Monday, 26 February 2018

Fuji Superia 400 XTRA - Minolta XD-7


So, in my wrap up for 2017, I mentioned that I got a bargain on a Minolta XD-7.  It just needed a little clean and replacement of the light seals.  After considering all the options for the light seals, I settled on a product from my local Bunnings hardware store.  I purchased a roll of window sealer; soft foam with a self adhesive backing.  I cut it to size (because it was too wide and thick to begin with) an put it into the runners around the top and bottom of the door.  I didn't put any along the side of the hinge.  There was not a runner there and I didn't want the seal to put pressure onto the hinge which may have damaged it.  However, it looks as if that is exactly what I am going to have to do because as you will see, I have a horizontal light leak along the sides of some negatives.  Funny, but not all have been affected by this light leak.  Still, I will add the extra seal and hopefully will have another fully working Minolta in my kit!

I alternated between 3 lenses.  One (Minolta MD 28-70mm zoom f3.5-4.8 with macro feature) I had used before and so I was comfortable with that as the lens to ensure that everything on the camera appeared to be working correctly.  I then used the two lenses that came with the camera - a Hanimex MC f3.5-4.5 28-80mm zoom with Macro and a Makinon MC f4.5 80-200mm zoom.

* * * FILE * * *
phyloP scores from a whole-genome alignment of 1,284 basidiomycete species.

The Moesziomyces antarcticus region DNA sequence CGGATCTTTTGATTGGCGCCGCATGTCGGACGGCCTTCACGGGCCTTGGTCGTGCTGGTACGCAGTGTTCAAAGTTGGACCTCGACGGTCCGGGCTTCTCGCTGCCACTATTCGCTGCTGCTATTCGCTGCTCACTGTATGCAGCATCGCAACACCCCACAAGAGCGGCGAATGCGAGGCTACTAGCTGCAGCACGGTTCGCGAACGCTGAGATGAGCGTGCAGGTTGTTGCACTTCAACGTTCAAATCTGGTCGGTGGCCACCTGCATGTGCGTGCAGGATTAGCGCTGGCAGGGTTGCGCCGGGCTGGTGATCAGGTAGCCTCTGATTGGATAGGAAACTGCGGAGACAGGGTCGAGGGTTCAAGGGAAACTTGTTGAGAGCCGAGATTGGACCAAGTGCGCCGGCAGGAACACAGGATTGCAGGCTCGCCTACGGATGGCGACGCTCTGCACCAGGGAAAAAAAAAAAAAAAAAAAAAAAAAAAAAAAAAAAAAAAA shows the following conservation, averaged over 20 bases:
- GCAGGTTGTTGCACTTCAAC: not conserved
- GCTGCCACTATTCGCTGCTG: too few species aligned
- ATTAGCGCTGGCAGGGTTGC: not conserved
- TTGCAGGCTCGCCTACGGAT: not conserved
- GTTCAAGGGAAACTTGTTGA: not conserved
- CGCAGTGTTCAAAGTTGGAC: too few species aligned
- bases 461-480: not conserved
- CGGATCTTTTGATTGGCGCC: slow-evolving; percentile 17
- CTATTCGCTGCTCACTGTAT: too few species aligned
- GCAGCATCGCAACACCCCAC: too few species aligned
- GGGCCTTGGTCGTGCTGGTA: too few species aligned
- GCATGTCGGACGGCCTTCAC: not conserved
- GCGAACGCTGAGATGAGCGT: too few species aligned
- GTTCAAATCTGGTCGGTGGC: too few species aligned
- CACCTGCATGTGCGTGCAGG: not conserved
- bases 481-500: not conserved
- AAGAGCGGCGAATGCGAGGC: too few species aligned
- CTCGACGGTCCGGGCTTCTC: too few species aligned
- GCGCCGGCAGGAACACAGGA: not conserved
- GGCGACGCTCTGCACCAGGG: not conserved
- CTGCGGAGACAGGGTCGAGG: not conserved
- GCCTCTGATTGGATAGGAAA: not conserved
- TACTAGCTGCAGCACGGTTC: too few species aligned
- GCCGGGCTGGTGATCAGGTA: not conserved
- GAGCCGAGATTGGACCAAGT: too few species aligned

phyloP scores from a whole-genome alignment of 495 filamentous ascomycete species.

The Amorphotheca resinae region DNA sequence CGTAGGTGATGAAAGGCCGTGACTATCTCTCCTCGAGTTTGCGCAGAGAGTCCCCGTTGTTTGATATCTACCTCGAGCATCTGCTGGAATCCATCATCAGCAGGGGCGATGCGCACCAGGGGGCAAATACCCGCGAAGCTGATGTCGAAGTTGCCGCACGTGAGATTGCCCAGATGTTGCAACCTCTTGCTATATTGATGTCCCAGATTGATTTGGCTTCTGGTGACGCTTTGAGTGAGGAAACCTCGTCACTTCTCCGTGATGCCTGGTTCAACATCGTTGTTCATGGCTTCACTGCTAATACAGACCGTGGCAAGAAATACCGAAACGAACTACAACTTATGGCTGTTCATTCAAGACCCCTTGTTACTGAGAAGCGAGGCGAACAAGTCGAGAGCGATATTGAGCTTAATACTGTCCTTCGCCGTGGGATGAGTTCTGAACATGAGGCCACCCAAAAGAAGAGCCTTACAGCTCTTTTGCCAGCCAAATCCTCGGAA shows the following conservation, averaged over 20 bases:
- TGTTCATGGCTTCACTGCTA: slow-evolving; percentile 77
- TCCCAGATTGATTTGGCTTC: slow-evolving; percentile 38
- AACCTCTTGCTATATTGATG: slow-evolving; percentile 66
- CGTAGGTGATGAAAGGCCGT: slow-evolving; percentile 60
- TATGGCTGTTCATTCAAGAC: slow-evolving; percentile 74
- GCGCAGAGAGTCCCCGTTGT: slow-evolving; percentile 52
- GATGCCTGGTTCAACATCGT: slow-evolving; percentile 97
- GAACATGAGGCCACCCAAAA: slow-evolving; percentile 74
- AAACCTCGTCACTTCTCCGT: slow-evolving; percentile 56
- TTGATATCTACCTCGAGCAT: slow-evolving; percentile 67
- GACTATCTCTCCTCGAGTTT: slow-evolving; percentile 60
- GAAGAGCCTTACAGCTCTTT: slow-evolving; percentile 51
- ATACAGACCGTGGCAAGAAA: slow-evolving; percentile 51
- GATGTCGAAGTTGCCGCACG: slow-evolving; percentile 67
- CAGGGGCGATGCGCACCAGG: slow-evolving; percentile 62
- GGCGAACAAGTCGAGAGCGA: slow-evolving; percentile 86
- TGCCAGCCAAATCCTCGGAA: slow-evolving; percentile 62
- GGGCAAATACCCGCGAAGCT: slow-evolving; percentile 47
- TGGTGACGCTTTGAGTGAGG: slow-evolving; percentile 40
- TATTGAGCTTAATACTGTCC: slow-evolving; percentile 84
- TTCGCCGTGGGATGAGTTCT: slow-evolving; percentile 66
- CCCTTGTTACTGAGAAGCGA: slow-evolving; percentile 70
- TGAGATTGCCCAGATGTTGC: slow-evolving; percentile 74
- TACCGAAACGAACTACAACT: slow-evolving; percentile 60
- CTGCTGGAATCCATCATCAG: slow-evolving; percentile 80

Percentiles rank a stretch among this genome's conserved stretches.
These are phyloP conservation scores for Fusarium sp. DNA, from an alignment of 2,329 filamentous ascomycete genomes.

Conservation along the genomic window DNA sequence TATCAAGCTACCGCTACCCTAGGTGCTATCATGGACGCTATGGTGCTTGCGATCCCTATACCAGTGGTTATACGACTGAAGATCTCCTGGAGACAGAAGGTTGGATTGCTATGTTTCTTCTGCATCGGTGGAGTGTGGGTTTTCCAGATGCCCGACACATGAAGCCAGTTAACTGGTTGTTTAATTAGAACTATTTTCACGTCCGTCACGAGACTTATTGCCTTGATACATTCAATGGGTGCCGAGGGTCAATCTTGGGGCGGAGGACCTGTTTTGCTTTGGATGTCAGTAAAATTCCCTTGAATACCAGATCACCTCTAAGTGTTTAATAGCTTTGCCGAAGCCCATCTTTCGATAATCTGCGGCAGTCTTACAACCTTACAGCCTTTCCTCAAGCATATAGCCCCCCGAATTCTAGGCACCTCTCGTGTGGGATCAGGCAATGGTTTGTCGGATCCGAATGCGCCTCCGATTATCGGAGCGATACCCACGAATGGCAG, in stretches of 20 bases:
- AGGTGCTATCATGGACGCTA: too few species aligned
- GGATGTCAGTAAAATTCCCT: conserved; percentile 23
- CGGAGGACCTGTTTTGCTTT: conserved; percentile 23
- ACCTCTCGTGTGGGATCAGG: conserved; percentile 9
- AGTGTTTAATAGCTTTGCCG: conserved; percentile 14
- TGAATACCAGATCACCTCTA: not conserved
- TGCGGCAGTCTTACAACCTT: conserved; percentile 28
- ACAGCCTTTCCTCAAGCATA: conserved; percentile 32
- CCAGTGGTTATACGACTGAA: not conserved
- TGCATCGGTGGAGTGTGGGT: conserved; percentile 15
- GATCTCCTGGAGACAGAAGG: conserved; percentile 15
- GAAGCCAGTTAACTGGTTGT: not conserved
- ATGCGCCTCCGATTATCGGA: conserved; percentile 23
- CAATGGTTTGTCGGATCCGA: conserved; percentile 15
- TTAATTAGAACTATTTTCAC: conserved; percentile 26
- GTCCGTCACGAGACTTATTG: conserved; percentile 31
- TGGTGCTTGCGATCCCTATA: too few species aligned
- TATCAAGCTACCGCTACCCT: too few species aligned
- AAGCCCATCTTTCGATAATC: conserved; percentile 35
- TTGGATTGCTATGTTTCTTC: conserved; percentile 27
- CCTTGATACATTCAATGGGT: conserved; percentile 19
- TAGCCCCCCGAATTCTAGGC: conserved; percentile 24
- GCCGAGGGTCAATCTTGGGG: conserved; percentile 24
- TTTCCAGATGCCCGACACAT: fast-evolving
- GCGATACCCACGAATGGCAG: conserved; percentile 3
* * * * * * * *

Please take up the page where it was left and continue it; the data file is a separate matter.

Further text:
I was a little unsure about the Hanimex lens; for some reason I had always considered Hanimex a cheap brand.  This lens though, appears solid and well made.  It also has a macro function which I am yet to play with.  I was surprised with this lens because it gave me some nice photos although I have noticed that some are focused sharp in the middle and a little out on the edges.  The photo of the street and the buildings does not have this edge blurring though so, perhaps it is when the lens is wide open at 28mm that this takes place.  I think a little more experimentation is required.